All I Want for Christmas Is My Robot Hair Transplant
For two years, a privately held, Mountain View-based company called Restoration Robotics went through clinical trials while awaiting clearance from the FDA. Its product: A high-tech robot that performs hair-transplant procedures.
Now the machine, called Artas, is finally making its way into physicians’ offices across the U.S.
The Artas robot works by automating the relatively new procedure of follicular unit extraction, in which individual hair follicles are taken from the back and sides of the head, after which the grafts are then implanted into the area of baldness. A traditional hair transplant would involve more invasive incisions and the manual application of the grafts to a patient’s head. With a robot, some doctors say, the procedure is more precise, and removes the element of human error.
Restoration Robotics and others credit a Denver-based physician, Dr. James Harris, for making many of the advances that lead to the robotic hair-transplant device.
For physicians, the Artas machine involves an initial investment of around $200,000. Staff training sessions, which are led by Restoration Robotics, can take up to five weeks.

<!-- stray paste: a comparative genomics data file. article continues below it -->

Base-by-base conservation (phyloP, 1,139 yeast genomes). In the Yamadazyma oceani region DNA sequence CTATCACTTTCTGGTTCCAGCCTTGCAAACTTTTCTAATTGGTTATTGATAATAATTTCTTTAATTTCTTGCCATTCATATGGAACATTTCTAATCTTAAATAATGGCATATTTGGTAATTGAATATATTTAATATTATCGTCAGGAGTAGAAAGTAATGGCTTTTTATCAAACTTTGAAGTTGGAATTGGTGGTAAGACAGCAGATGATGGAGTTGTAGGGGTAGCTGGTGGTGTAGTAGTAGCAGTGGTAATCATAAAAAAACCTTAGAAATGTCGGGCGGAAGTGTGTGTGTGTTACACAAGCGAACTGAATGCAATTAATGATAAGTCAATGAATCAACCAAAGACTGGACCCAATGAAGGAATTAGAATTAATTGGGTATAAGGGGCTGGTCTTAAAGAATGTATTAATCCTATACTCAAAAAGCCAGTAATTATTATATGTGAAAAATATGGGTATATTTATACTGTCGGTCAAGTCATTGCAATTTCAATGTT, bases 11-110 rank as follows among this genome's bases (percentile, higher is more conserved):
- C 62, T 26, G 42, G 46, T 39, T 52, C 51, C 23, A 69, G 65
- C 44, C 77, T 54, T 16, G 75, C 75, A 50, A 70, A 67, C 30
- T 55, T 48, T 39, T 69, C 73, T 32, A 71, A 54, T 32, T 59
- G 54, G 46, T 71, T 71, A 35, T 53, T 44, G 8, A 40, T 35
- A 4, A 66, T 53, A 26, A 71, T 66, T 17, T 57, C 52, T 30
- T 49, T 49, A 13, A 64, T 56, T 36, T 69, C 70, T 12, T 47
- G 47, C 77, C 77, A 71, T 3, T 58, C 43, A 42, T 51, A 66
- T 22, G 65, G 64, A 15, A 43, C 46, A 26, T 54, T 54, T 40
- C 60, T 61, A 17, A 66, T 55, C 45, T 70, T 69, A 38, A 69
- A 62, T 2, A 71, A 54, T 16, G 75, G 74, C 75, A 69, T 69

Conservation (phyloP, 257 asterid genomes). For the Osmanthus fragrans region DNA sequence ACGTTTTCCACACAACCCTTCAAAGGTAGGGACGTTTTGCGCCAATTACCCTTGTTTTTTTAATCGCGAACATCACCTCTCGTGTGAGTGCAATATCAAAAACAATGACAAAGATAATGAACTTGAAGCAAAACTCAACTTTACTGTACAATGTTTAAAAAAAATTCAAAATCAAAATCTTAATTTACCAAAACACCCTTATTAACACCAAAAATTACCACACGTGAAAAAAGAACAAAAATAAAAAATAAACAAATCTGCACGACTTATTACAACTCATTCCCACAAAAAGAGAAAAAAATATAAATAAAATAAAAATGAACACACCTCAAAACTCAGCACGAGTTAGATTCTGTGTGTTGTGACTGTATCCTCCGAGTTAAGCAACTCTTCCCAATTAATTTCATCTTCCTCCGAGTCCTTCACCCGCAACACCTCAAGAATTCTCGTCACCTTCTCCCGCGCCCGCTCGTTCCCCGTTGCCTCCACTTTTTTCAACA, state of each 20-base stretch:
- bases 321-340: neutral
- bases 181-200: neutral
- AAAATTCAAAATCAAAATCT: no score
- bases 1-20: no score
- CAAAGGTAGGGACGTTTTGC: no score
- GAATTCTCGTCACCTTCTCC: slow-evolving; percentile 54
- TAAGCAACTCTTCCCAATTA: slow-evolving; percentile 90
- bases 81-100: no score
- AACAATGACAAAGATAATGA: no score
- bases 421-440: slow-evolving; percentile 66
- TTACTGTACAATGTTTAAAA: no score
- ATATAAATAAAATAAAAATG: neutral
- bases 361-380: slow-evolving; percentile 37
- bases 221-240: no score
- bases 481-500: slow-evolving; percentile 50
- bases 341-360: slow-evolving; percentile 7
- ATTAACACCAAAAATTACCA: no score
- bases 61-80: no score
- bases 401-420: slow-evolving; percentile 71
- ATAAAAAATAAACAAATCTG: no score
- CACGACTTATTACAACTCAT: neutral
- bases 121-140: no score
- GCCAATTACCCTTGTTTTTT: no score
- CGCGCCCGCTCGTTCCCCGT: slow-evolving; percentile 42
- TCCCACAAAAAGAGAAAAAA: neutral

For patients, the cost can vary. The fee for the robotic-assisted procedure is usually around $10 a graft. Insurance companies may cover the procedure in the event that it’s reconstructive. Dr. Bernstein says the bulk of his practice is cosmetic cases, but notes that he often won’t charge patients that have hair loss due to trauma, burns or chemotherapy.
The Artas hair-transplant procedure can take up to eight hours. It’s generally done in one session, but a less-intensive follow-up procedure could also be required later on.
Doctors say it’s not dramatically faster than the traditional methods used in hair transplants, but it takes the human-error element out of the procedure. Surgeons can tire during a long procedure, during which thousands of hair follicles are replaced. They may be forced to take breaks and, naturally, are susceptible to error.
Dr. Bernstein also notes that, as is commonly the case with the introduction of automated machinery, having the Artas robotic system in his office means he can complete the same number of procedures, or more, with a leaner staff.
Currently there are four Artas systems in place across the U.S. — one in New York, another in Denver, and two in Los Angeles — and Restoration Robotics CEO Jim McCollum says the company is expecting to sell even more robots in the new year. He believes there’s potential for this to be a game-changing technology and also said there may be a market for Artas that focuses more on female patients, as well.
Restoration Robotics was founded in 2002; in 2007, the company raised $25 million from InterWest Partners, Alloy Ventures and Sutter Hill Ventures. After Artas was cleared by the FDA in April of this year, the company secured $41 million in Series C funding from Clarus Ventures and other early investors, as discussed on The Wall Street Journal’s “Digits” show earlier this year.